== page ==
Alexander William Roberts

The Hon. Alexander William Roberts FRSE FRAS FRSSA (4 December 185721 January 1938) was Scottish-born, South African teacher and an amateur astronomer. He was an expert on the stars of the southern hemisphere and did much mapping of these stars. He was affectionately known as Roberts of Lovedale.

Life

He was born in Farr, in the county of Sutherland, Scotland. His father, William Henry Roberts, moved to Admiralty House, on Newhaven Road in Leith, north of Edinburgh in his youth.[1] Alexander was educated at St James Free Church School in Leith.[2]

He trained as a teacher at Moray House in Edinburgh and at the Free Church College for Teachers also in Edinburgh. From 1877 until 1881 he served as an assistant teacher at the North School, in Wick, Scotland. In 1881 he returned to Edinburgh to take on an assistant role at the University of Edinburgh.[3]

As a youth he developed an interest in astronomy, but, after applying for a post at the Edinburgh Observatory, was dissuaded from a career by Charles Piazzi Smyth, the Astronomer Royal for Scotland.

He emigrated to South Africa in 1883, where he took a teaching position at the Lovedale Missionary Institution, teaching the native South Africans. (He would later serve as acting Principal at the institute, then Principal at Lovedale Training School). In South Africa he met David Gill who re-inspired his love of astronomy.[4]

In 1894 he was elected a Fellow of the Royal Astronomical Society. In 1898 he was elected a Fellow of the Royal Society of Edinburgh. His proposers for the latter were Ralph Copeland, John McLaren, Lord McLaren, Peter Guthrie Tait and James Burgess. He was awarded an honorary doctorate Doctor of Science from the University of the Cape of Good Hope in 1899.[5] In 1908 he was elected a Fellow of the newly created Royal Society of South Africa.[3]

In South Africa he pursued his interest in astronomy, first measuring the parallax and proper motion of Alpha Centauri and Beta Centauri. He then became a prolific observer of variable stars, particularly those that were members of a binary system. He continued his observations for over 30 years, and pioneered the study of close binary systems. He published over 100 works on these topics. Between 1891 and 1920 he made over 250,000 observations of 98 variable stars.

In 1913 he served as president of the South African branch of the African Astronomical Society (S.A.-A.A.S).

Much of his work was communicated through Edward C. Pickering, the director of the Harvard College Observatory. However, with the death of Pickering in 1919 he ceased further research. Instead he began to focus on politics and race relations in South Africa, teaching at the South African Native College at Fort Hare.[3]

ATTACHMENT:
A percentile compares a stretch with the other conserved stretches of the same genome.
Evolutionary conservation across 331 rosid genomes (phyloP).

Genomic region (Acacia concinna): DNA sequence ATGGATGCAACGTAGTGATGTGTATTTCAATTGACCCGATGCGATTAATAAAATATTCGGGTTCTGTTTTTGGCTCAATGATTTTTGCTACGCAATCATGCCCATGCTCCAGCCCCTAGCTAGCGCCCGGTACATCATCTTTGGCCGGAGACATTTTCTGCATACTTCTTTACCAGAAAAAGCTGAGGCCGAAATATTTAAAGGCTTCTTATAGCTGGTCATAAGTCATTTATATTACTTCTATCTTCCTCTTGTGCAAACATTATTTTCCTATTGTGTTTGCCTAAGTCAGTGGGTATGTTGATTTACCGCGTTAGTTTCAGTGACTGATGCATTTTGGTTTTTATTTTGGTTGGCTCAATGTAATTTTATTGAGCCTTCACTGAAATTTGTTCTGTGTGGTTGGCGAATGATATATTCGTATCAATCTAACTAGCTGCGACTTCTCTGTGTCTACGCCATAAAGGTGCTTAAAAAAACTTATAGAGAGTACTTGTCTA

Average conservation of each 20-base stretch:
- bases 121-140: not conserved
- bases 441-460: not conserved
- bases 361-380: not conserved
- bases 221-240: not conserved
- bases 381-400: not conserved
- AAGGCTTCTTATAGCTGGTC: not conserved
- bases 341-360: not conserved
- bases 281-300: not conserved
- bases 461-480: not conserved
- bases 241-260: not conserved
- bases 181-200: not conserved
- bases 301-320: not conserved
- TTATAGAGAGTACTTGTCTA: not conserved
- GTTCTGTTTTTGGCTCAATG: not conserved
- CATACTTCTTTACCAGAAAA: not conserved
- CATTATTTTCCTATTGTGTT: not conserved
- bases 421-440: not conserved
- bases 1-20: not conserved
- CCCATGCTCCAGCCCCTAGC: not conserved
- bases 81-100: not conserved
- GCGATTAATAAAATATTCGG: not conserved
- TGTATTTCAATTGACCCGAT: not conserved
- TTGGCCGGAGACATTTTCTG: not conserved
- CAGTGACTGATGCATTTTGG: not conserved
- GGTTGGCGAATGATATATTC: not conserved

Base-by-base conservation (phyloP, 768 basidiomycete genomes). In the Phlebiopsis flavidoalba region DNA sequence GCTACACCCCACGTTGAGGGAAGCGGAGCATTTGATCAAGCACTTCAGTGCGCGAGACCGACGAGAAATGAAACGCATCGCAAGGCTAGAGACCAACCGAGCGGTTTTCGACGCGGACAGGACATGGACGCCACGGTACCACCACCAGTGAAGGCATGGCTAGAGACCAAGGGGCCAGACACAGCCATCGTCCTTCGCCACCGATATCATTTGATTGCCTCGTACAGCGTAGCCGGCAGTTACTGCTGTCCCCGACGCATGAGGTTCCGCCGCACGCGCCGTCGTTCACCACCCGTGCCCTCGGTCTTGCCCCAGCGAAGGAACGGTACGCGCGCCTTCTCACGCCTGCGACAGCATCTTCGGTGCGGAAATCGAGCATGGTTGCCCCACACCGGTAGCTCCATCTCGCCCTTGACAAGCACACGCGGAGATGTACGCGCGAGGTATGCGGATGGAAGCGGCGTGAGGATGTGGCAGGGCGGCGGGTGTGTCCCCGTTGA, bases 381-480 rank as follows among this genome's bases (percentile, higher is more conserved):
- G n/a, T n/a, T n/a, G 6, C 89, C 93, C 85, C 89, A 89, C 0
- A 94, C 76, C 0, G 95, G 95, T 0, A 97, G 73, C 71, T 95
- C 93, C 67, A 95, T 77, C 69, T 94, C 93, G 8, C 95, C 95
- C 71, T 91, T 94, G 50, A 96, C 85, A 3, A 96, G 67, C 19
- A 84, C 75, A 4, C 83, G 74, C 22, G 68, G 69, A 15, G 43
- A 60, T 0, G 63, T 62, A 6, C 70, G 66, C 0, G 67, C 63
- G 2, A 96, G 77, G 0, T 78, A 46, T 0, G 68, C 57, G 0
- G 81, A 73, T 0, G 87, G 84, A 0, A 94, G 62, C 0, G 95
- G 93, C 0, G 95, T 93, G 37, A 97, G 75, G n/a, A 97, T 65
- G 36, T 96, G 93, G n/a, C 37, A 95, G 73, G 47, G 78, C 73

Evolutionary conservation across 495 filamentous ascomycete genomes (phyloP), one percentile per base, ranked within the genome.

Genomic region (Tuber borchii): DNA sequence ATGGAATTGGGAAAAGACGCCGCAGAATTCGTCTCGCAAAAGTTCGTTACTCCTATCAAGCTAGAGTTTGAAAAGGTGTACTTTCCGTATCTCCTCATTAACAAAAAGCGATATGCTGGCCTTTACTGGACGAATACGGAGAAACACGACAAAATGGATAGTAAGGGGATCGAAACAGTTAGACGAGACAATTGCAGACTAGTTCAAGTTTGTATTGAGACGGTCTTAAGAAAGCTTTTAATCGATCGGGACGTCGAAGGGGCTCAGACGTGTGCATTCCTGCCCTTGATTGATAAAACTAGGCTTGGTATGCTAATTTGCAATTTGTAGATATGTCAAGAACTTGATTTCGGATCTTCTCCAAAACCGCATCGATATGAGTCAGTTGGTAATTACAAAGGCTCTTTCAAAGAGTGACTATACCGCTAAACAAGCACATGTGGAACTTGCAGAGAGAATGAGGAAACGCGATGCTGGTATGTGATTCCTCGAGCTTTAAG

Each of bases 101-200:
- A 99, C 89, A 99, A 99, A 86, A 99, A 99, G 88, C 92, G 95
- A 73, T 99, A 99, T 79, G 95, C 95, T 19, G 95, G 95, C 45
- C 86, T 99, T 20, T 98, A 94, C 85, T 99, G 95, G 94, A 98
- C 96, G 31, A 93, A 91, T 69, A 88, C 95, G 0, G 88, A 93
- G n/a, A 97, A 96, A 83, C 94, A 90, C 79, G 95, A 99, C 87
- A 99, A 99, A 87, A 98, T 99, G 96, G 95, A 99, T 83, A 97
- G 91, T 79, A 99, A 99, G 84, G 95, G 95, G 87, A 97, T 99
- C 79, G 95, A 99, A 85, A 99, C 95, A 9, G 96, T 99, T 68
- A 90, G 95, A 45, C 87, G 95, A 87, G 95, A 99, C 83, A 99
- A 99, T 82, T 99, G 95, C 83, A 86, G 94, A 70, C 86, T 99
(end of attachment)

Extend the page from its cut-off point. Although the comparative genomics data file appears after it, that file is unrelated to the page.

The Prime Minister Jan Smuts appointed him as a senator to represent the interests of native Africans on the Native Affairs Commission in 1920, which he also chaired. Seen as an able and unbiased mediator he also chaired the commission into the 1920 riots at Port Elizabeth and the 1922 Bondelswarts Rebellion. In 1923 he also chaired the Native Churches Commission.[4]

In 1925, however, he did serve as the South African delegate to the I.A.U. General Assembly.

In 1930 he sat as a Member of the Native Economic Commission.[4]

He died at Alice in South Africa on 21 January 1938.

Recognition

The crater Roberts on the Moon is co-named for him and Sir Isaac Roberts.

Family

In 1894 he was married to Elizabeth Dunnett. The couple had three children, two daughters and one son.

References

  1. Edinburgh Post Office Directory 1865
  2. Biographical Index of Former Fellows of the Royal Society of Edinburgh 1783–2002 (PDF). The Royal Society of Edinburgh. July 2006. ISBN 0 902 198 84 X.
  3. "S2A3 Biographical Database of Southern African Science". www.s2a3.org.za. Retrieved 16 June 2019.
  4. "Obituary - Alexander William Roberts (1857-1938)". Journal of the Astronomical Society of South Africa. 4 (3): 116–124. 1 April 1938.
  5. Biographical Index of Former Fellows of the Royal Society of Edinburgh 1783–2002 (PDF). The Royal Society of Edinburgh. July 2006. ISBN 0 902 198 84 X.

Further reading

  • Snedegar, Keith (2015). Mission, Science and Race in South Africa: A.W. Roberts of Lovedale, 1883-1938. Lanham, MD: Lexington Books. ISBN 978-0739196243. 188 pp.
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